THE PROCESS OF ACTING creates complex states
of identity within the performer: they split into
a dual state of both themselves and the character they seek to represent. In “Suspension,” actors are photographed in this process of becoming someone other than themselves. Each actor
was asked to choose a character and perform
this character in their home, workplace or another familiar setting. Despite the the fact that
these portraits are staged, they are in a sense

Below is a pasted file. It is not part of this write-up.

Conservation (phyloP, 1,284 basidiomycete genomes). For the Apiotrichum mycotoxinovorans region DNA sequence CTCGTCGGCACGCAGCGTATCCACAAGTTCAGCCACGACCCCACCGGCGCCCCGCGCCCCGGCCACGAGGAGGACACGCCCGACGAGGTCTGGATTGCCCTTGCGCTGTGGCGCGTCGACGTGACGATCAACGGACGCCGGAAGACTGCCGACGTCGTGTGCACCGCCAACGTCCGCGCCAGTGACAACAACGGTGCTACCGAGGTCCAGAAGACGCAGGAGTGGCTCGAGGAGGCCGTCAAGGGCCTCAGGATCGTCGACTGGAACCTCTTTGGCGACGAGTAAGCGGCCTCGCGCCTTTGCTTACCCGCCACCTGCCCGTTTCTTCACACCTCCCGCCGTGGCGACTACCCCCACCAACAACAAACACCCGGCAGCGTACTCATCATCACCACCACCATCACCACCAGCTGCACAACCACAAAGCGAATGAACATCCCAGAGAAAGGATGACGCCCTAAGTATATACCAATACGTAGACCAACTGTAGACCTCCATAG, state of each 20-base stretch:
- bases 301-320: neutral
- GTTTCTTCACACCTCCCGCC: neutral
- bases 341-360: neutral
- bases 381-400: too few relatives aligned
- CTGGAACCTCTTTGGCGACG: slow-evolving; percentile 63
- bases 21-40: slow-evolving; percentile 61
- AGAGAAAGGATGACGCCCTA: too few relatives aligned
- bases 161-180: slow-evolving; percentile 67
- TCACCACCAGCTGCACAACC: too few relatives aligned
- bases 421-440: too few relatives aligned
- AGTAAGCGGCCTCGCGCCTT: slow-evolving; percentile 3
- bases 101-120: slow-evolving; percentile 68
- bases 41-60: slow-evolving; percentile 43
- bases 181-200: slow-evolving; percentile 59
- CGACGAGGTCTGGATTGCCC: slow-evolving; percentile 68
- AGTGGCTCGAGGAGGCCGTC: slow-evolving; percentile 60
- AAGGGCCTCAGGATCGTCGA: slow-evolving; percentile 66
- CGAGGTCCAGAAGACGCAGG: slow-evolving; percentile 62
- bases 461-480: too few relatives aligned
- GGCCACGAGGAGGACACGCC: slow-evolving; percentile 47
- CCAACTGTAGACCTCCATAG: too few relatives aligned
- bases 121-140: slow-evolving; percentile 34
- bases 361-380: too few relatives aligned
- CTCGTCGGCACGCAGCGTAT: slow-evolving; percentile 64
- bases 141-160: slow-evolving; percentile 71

These familiar settings are locations in which the actors connect with performance. The baroque theatricality of the lighting in these pictures refers to early paintings by artists such as Carravagio and Georges de La Tour that attempt to tell a story through chiaroscuro’s dramatic effect. When presented under this spotlight, the subjects resemble performers onstage. This evocative visual style combines with more contemporary environments, resulting in something that might be found ...